The method would be suitable for use in a number of biomedical, mechanical, or environmental monitoring devices.
The new system, based on the slight bending of a sandwich of metal and polymer sheets, is described in the journal Nature Communications, in a paper by MIT professor Ju Li, graduate students Sangtae Kim and Soon Ju Choi, and four others.
Most previously designed devices for harnessing small motions have been based on the triboelectric effect (essentially friction, like rubbing a balloon against a wool sweater) or piezoelectrics (crystals that produce a small voltage when bent or compressed). These work well for high-frequency sources of motion such as those produced by the vibrations of machinery. But for typical human-scale motions such as walking or exercising, such systems have limits.
“When you put in an impulse” to such traditional materials, “they respond very well, in microseconds. But this doesn’t match the timescale of most human activities,” said Li, who is the Battelle Energy Alliance Professor in Nuclear Science and Engineering and professor of materials science and engineering. “Also, these devices have high electrical impedance and bending rigidity and can be quite expensive,” Li pointed out.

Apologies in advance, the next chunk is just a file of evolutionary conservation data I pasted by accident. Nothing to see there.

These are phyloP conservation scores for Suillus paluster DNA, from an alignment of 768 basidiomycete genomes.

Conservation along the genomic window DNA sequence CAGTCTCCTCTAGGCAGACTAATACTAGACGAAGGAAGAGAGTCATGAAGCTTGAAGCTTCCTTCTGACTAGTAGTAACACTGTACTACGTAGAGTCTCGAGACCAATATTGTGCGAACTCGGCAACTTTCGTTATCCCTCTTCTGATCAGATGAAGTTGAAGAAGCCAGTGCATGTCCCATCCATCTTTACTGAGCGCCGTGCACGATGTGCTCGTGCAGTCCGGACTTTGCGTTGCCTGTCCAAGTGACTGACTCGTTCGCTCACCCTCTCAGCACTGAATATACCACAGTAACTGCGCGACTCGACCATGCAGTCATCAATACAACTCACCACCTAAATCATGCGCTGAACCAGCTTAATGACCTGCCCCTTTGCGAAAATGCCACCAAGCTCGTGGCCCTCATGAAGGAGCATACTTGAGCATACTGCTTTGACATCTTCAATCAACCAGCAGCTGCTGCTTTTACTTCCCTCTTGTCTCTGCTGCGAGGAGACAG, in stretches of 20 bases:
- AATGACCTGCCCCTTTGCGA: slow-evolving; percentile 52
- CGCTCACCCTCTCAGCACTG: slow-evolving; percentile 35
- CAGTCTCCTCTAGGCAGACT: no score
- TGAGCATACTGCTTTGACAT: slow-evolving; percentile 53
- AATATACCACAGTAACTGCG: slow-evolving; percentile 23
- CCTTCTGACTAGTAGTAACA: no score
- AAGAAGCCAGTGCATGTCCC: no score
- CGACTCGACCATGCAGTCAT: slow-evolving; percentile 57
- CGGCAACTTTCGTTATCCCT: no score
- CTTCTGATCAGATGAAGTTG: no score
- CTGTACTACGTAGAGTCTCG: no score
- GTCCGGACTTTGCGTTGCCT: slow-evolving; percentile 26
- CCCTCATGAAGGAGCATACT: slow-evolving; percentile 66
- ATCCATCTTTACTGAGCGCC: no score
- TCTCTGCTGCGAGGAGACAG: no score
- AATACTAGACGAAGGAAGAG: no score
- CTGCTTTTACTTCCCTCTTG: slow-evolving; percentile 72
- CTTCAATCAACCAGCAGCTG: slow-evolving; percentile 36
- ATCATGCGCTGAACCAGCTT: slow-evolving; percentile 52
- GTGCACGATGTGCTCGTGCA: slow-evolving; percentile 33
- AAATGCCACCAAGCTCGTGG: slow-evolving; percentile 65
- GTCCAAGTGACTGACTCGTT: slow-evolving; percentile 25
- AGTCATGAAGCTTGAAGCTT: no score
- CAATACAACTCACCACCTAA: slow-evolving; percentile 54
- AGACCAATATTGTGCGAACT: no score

By contrast, the new system uses technology similar to that in lithium ion batteries, so it could likely be produced inexpensively at large scale. In addition, the devices would be inherently flexible, making them more compatible with wearable technology and less likely to break under mechanical stress.
While piezoelectric materials are based on a purely physical process, the new system is electrochemical, like a battery or a fuel cell and uses two thin sheets of lithium alloys as electrodes, separated by a layer of porous polymer soaked with liquid electrolyte that is efficient at transporting lithium ions between the metal plates. But unlike a rechargeable battery, which takes in electricity, stores it, and then releases it, this system takes in mechanical energy and puts out electricity.